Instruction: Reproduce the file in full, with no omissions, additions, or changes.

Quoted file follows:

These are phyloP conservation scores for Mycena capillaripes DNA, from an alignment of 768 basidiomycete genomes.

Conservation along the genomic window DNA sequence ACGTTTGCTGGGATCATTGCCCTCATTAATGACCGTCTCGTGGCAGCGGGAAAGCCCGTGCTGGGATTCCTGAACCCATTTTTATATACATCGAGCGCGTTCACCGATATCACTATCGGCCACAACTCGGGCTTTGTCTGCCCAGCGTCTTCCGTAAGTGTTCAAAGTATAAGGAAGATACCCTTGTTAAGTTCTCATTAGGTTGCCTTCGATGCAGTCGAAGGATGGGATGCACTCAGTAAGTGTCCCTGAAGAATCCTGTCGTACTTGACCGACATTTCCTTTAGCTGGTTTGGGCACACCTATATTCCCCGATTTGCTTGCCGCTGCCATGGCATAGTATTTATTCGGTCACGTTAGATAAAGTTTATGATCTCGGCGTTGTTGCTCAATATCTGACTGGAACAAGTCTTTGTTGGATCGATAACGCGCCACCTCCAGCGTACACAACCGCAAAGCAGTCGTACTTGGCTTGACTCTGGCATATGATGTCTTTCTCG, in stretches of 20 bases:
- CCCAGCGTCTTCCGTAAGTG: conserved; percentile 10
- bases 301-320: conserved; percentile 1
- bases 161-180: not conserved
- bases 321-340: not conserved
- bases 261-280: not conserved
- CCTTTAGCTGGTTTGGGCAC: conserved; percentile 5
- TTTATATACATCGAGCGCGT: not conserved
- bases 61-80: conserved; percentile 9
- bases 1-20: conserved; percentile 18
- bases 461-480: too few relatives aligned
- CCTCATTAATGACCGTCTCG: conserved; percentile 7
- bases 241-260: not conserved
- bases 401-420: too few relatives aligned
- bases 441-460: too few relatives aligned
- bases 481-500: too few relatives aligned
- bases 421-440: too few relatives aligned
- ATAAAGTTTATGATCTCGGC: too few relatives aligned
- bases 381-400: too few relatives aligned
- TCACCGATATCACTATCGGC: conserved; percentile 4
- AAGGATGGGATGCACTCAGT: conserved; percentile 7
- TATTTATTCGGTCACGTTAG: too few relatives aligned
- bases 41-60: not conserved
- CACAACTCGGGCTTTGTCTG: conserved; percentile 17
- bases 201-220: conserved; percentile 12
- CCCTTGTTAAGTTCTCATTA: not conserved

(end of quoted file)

These are phyloP conservation scores for Mycena capillaripes DNA, from an alignment of 768 basidiomycete genomes.

Conservation along the genomic window DNA sequence ACGTTTGCTGGGATCATTGCCCTCATTAATGACCGTCTCGTGGCAGCGGGAAAGCCCGTGCTGGGATTCCTGAACCCATTTTTATATACATCGAGCGCGTTCACCGATATCACTATCGGCCACAACTCGGGCTTTGTCTGCCCAGCGTCTTCCGTAAGTGTTCAAAGTATAAGGAAGATACCCTTGTTAAGTTCTCATTAGGTTGCCTTCGATGCAGTCGAAGGATGGGATGCACTCAGTAAGTGTCCCTGAAGAATCCTGTCGTACTTGACCGACATTTCCTTTAGCTGGTTTGGGCACACCTATATTCCCCGATTTGCTTGCCGCTGCCATGGCATAGTATTTATTCGGTCACGTTAGATAAAGTTTATGATCTCGGCGTTGTTGCTCAATATCTGACTGGAACAAGTCTTTGTTGGATCGATAACGCGCCACCTCCAGCGTACACAACCGCAAAGCAGTCGTACTTGGCTTGACTCTGGCATATGATGTCTTTCTCG, in stretches of 20 bases:
- CCCAGCGTCTTCCGTAAGTG: conserved; percentile 10
- bases 301-320: conserved; percentile 1
- bases 161-180: not conserved
- bases 321-340: not conserved
- bases 261-280: not conserved
- CCTTTAGCTGGTTTGGGCAC: conserved; percentile 5
- TTTATATACATCGAGCGCGT: not conserved
- bases 61-80: conserved; percentile 9
- bases 1-20: conserved; percentile 18
- bases 461-480: too few relatives aligned
- CCTCATTAATGACCGTCTCG: conserved; percentile 7
- bases 241-260: not conserved
- bases 401-420: too few relatives aligned
- bases 441-460: too few relatives aligned
- bases 481-500: too few relatives aligned
- bases 421-440: too few relatives aligned
- ATAAAGTTTATGATCTCGGC: too few relatives aligned
- bases 381-400: too few relatives aligned
- TCACCGATATCACTATCGGC: conserved; percentile 4
- AAGGATGGGATGCACTCAGT: conserved; percentile 7
- TATTTATTCGGTCACGTTAG: too few relatives aligned
- bases 41-60: not conserved
- CACAACTCGGGCTTTGTCTG: conserved; percentile 17
- bases 201-220: conserved; percentile 12
- CCCTTGTTAAGTTCTCATTA: not conserved